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Baseball Fever Policy

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This announcement describes the policies pertaining to the operation of Baseball Fever.

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This document was based on a similar policy used by SABR.

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If you were going to pick a best of era team for a tabletop game...

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  • If you were going to pick a best of era team for a tabletop game...

    Say you are going to play a tabletop season with the 16 original franchises and would pick teams between 1954 and 1972. If you had to choose, which years would you think would be better among these franchises? If you can do so, please explain why on your choices.

    Braves 1957 or 1958
    Dodgers 1955, 1963, 1965, or 1966
    Giants 1954 or 1962
    Pirates 1960, 1971, or 1972
    Reds 1961, 1970, or 1972
    Cubs 1969 or 1970
    Cardinals 1964, 1967, or 1968
    Yankees 1956, 1957, or 1961
    Athletics 1971 or 1972
    Twins 1965, 1969, or 1970
    White Sox 1959 or 1964
    Orioles 1966, 1969, 1970, or 1971

    I figure that there are some franchises where only one team really qualifies
    Phillies Phlop of 1964
    Red Sox 1967
    Tiger 1968
    Indians 1954

    note--no postseason stats or records are factored into these teams--this is solely based on regular season play. Also, teams' stats are normalized so that a .230 hitter in the 1968 season is worth about the same as a .260 hitter in an average year, and a pitcher that gave up a .230 batting average in 1968 is no better than a pitcher that gave up a .260 batting average in an average year.
    Last edited by wes_kahn; 01-01-2019, 01:32 PM.

  • #2
    1957 Braves
    1955 Dodgers
    1962 Giants
    1971 Pirates
    1970 Reds
    1969 Cubs
    1967 Cardinals
    1961 Yankees
    1972 Athletics
    1969 Twins
    1964 White Sox
    1969 Orioles

    It appears you are selecting teams based primarily on their pennant chances. For the teams where you listed multiple years, I selected the season where there was a significant advantage (offense or pitching) that was not offset. In some cases, it was a very close call but it others, I was mildly surprised. I used RC+ and wOBA for offense and FIP and ERA+ for pitching. YMMV.

    Whatever teams you choose, I will be interested to see the results of your sim. Sounds like fun.
    "It is a simple matter to erect a Hall of Fame, but difficult to select the tenants." -- Ken Smith
    "I am led to suspect that some of the electorate is very dumb." -- Henry P. Edwards
    "You have a Hall of Fame to put people in, not keep people out." -- Brian Kenny
    "There's no such thing as a perfect ballot." -- Jay Jaffe

    Comment


    • #3
      That is very interesting what you did to determine which teams you rate better. I was doing it the long way, by comparing each player at each position and then the probable pitching rotation and estimated relief pitching needs. In other words, while Team A may have had an overall better offense than Team B, when you actually construct a lineup, it could be that Team B has fewer holes in the lineup. What I am not 100% sure about is how much the game replicates actuality by allowing a team with two superstars and six average offensive players to maybe be better offensively than a team with eight above average players. The two superstars might have superior OPS and wOBA, but the team with eight above average players might have a better chance at avoiding making outs.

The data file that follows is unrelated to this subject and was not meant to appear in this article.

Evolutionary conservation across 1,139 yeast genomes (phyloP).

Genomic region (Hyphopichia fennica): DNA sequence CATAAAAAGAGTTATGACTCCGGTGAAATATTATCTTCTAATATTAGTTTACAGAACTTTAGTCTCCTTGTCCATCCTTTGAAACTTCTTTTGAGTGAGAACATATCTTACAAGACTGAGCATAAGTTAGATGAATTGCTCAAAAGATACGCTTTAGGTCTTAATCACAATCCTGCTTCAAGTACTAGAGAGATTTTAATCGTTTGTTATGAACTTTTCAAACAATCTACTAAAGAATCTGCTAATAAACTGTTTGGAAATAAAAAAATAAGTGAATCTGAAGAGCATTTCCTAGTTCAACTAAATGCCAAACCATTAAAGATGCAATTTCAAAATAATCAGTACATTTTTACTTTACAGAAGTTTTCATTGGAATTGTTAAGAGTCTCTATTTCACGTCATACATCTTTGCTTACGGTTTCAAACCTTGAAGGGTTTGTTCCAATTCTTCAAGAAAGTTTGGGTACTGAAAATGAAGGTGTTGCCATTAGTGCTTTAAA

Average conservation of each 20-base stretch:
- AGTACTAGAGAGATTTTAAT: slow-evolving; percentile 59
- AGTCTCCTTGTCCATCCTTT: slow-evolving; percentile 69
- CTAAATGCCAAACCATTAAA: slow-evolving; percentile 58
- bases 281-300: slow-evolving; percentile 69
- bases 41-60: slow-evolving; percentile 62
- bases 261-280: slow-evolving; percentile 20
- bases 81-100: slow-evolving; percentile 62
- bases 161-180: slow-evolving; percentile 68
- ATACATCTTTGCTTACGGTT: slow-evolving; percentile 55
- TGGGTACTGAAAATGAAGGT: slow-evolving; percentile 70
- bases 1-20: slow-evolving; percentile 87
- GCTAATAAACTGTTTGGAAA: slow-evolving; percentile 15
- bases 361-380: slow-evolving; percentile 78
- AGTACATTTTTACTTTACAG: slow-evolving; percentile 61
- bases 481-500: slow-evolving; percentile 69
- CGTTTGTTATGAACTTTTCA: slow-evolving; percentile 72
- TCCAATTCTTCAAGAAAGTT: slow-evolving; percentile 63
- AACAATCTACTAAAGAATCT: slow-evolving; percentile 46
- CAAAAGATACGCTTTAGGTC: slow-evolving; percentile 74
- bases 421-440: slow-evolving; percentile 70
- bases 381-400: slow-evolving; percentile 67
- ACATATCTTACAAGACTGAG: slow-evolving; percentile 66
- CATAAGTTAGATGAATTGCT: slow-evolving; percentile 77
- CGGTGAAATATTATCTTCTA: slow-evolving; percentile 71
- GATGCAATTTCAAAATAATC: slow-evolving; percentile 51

The same holds true with the pitching. Whereas overall, one team may have a much better FIP than another team, it could be that one or two pitchers on the staff were superstars with the rest of the staff being average. The other team may be above average at every spot on the pitching staff. Because the two superstars can only start at most 75-78 games, their superior ability is useless in half of the games. On the other hand, the team with 10 above average pitchers can cover 100% of the innings pitched during that era. Head to head, the 2 superstar team might beat the 100% above average team 50 times out of the 77 games the superstars pitch, while the above average at every pitching spot might beat the 2 superstar team 50 out of the 77 times the superstars did not pitch. Overall, the 2 Superstar team might have better overall stats because in their wins, the games were not as close as when the above average team won their share of games.

      In past simulations, it has been mixed. Teams like the 1927 Yankees with offensive liabilities at catcher, shortstop and third base still scored 6 runs a game against the average pitcher and 5 runs per game against Lefty Grove pitching for the 1929 Athletics. Meanwhile, the 1934 Detroit Tigers were very consistent scoring 6 runs a game against the same teams. However, the Yankees were more likely to score 8-10 runs per game on some days and 3-4 runs per game on others, while the Tigers were more likely to score 4, 5, 6, or 7 runs per game. Because the Yankees pitching was actually excellent, and the Tigers' pitching was just a little above average, the 1927 Yankees average about 15 more wins in past simulations. FWIW, the 1929 Athletics can compete with the 1927 Yankees in these game sims. And, the 1929 Cubs have an even better offense than any of these teams, but a below average pitching staff.